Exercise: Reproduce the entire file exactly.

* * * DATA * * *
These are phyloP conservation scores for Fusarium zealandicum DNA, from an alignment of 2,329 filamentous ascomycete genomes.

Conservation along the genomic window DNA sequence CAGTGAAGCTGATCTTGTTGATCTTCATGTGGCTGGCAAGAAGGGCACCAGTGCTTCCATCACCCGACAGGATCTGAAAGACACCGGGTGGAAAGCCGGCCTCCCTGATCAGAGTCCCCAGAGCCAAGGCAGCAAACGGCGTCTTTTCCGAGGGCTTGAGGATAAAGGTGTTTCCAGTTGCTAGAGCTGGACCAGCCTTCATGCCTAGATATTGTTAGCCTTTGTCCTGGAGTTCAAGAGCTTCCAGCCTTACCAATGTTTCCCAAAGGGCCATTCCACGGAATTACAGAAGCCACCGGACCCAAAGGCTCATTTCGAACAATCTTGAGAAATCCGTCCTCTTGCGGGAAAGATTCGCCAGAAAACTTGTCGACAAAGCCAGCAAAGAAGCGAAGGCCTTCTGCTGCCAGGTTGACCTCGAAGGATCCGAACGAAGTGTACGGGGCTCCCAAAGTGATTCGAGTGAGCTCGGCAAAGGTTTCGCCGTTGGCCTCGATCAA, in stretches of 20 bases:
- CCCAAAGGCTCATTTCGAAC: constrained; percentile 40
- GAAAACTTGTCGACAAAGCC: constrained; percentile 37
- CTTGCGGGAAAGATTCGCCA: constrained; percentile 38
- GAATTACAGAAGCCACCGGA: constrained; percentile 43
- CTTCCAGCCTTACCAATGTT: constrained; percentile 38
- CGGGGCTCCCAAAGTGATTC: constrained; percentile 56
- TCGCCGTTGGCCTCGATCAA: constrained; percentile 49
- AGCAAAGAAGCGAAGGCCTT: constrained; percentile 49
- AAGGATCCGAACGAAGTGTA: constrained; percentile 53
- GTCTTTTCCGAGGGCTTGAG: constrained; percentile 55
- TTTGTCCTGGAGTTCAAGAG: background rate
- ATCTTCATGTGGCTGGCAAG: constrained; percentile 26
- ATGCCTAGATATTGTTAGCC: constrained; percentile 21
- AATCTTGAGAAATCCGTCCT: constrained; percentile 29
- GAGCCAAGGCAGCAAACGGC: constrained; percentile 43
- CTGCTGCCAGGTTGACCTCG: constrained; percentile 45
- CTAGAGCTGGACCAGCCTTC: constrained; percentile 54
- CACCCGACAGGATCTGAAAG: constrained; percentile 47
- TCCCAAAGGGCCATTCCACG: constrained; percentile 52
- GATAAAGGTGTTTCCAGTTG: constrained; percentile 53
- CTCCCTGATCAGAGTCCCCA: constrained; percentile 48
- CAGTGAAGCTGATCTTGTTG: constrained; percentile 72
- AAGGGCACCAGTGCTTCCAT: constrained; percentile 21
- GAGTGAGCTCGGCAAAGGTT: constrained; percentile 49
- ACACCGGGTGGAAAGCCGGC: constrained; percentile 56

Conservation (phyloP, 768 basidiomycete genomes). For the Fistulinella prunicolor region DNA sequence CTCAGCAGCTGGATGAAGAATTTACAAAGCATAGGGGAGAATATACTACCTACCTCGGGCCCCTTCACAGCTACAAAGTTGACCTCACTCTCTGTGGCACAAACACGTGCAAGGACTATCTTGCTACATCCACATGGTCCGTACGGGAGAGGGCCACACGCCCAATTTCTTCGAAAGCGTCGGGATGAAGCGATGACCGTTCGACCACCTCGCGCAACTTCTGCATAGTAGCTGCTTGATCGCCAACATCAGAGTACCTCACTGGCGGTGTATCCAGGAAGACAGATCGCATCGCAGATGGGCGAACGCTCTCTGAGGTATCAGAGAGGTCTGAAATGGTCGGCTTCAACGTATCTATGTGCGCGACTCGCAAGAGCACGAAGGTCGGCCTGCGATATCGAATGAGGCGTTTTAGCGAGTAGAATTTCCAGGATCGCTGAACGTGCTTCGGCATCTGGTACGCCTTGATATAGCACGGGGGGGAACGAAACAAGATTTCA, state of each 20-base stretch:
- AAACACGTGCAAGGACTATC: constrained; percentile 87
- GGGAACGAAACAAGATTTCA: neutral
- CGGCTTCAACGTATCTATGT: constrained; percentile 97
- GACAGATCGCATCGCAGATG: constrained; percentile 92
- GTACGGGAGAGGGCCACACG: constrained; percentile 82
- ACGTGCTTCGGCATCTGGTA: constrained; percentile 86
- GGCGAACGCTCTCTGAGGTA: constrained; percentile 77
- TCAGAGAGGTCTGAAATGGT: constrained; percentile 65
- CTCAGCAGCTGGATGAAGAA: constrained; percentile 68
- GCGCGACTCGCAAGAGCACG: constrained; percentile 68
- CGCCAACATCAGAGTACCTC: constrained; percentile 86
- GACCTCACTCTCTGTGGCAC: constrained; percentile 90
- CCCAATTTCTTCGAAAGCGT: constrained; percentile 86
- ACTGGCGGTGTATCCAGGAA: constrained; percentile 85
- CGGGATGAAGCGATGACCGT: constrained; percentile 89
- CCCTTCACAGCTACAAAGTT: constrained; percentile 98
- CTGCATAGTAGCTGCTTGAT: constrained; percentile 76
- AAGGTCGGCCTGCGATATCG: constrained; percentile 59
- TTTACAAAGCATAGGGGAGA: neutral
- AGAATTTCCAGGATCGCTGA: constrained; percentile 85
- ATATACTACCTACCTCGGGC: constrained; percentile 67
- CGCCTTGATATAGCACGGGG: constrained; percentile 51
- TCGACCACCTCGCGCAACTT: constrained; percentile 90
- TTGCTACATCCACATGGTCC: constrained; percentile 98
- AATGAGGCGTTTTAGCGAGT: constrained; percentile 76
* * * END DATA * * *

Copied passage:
These are phyloP conservation scores for Fusarium zealandicum DNA, from an alignment of 2,329 filamentous ascomycete genomes.

Conservation along the genomic window DNA sequence CAGTGAAGCTGATCTTGTTGATCTTCATGTGGCTGGCAAGAAGGGCACCAGTGCTTCCATCACCCGACAGGATCTGAAAGACACCGGGTGGAAAGCCGGCCTCCCTGATCAGAGTCCCCAGAGCCAAGGCAGCAAACGGCGTCTTTTCCGAGGGCTTGAGGATAAAGGTGTTTCCAGTTGCTAGAGCTGGACCAGCCTTCATGCCTAGATATTGTTAGCCTTTGTCCTGGAGTTCAAGAGCTTCCAGCCTTACCAATGTTTCCCAAAGGGCCATTCCACGGAATTACAGAAGCCACCGGACCCAAAGGCTCATTTCGAACAATCTTGAGAAATCCGTCCTCTTGCGGGAAAGATTCGCCAGAAAACTTGTCGACAAAGCCAGCAAAGAAGCGAAGGCCTTCTGCTGCCAGGTTGACCTCGAAGGATCCGAACGAAGTGTACGGGGCTCCCAAAGTGATTCGAGTGAGCTCGGCAAAGGTTTCGCCGTTGGCCTCGATCAA, in stretches of 20 bases:
- CCCAAAGGCTCATTTCGAAC: constrained; percentile 40
- GAAAACTTGTCGACAAAGCC: constrained; percentile 37
- CTTGCGGGAAAGATTCGCCA: constrained; percentile 38
- GAATTACAGAAGCCACCGGA: constrained; percentile 43
- CTTCCAGCCTTACCAATGTT: constrained; percentile 38
- CGGGGCTCCCAAAGTGATTC: constrained; percentile 56
- TCGCCGTTGGCCTCGATCAA: constrained; percentile 49
- AGCAAAGAAGCGAAGGCCTT: constrained; percentile 49
- AAGGATCCGAACGAAGTGTA: constrained; percentile 53
- GTCTTTTCCGAGGGCTTGAG: constrained; percentile 55
- TTTGTCCTGGAGTTCAAGAG: background rate
- ATCTTCATGTGGCTGGCAAG: constrained; percentile 26
- ATGCCTAGATATTGTTAGCC: constrained; percentile 21
- AATCTTGAGAAATCCGTCCT: constrained; percentile 29
- GAGCCAAGGCAGCAAACGGC: constrained; percentile 43
- CTGCTGCCAGGTTGACCTCG: constrained; percentile 45
- CTAGAGCTGGACCAGCCTTC: constrained; percentile 54
- CACCCGACAGGATCTGAAAG: constrained; percentile 47
- TCCCAAAGGGCCATTCCACG: constrained; percentile 52
- GATAAAGGTGTTTCCAGTTG: constrained; percentile 53
- CTCCCTGATCAGAGTCCCCA: constrained; percentile 48
- CAGTGAAGCTGATCTTGTTG: constrained; percentile 72
- AAGGGCACCAGTGCTTCCAT: constrained; percentile 21
- GAGTGAGCTCGGCAAAGGTT: constrained; percentile 49
- ACACCGGGTGGAAAGCCGGC: constrained; percentile 56

Conservation (phyloP, 768 basidiomycete genomes). For the Fistulinella prunicolor region DNA sequence CTCAGCAGCTGGATGAAGAATTTACAAAGCATAGGGGAGAATATACTACCTACCTCGGGCCCCTTCACAGCTACAAAGTTGACCTCACTCTCTGTGGCACAAACACGTGCAAGGACTATCTTGCTACATCCACATGGTCCGTACGGGAGAGGGCCACACGCCCAATTTCTTCGAAAGCGTCGGGATGAAGCGATGACCGTTCGACCACCTCGCGCAACTTCTGCATAGTAGCTGCTTGATCGCCAACATCAGAGTACCTCACTGGCGGTGTATCCAGGAAGACAGATCGCATCGCAGATGGGCGAACGCTCTCTGAGGTATCAGAGAGGTCTGAAATGGTCGGCTTCAACGTATCTATGTGCGCGACTCGCAAGAGCACGAAGGTCGGCCTGCGATATCGAATGAGGCGTTTTAGCGAGTAGAATTTCCAGGATCGCTGAACGTGCTTCGGCATCTGGTACGCCTTGATATAGCACGGGGGGGAACGAAACAAGATTTCA, state of each 20-base stretch:
- AAACACGTGCAAGGACTATC: constrained; percentile 87
- GGGAACGAAACAAGATTTCA: neutral
- CGGCTTCAACGTATCTATGT: constrained; percentile 97
- GACAGATCGCATCGCAGATG: constrained; percentile 92
- GTACGGGAGAGGGCCACACG: constrained; percentile 82
- ACGTGCTTCGGCATCTGGTA: constrained; percentile 86
- GGCGAACGCTCTCTGAGGTA: constrained; percentile 77
- TCAGAGAGGTCTGAAATGGT: constrained; percentile 65
- CTCAGCAGCTGGATGAAGAA: constrained; percentile 68
- GCGCGACTCGCAAGAGCACG: constrained; percentile 68
- CGCCAACATCAGAGTACCTC: constrained; percentile 86
- GACCTCACTCTCTGTGGCAC: constrained; percentile 90
- CCCAATTTCTTCGAAAGCGT: constrained; percentile 86
- ACTGGCGGTGTATCCAGGAA: constrained; percentile 85
- CGGGATGAAGCGATGACCGT: constrained; percentile 89
- CCCTTCACAGCTACAAAGTT: constrained; percentile 98
- CTGCATAGTAGCTGCTTGAT: constrained; percentile 76
- AAGGTCGGCCTGCGATATCG: constrained; percentile 59
- TTTACAAAGCATAGGGGAGA: neutral
- AGAATTTCCAGGATCGCTGA: constrained; percentile 85
- ATATACTACCTACCTCGGGC: constrained; percentile 67
- CGCCTTGATATAGCACGGGG: constrained; percentile 51
- TCGACCACCTCGCGCAACTT: constrained; percentile 90
- TTGCTACATCCACATGGTCC: constrained; percentile 98
- AATGAGGCGTTTTAGCGAGT: constrained; percentile 76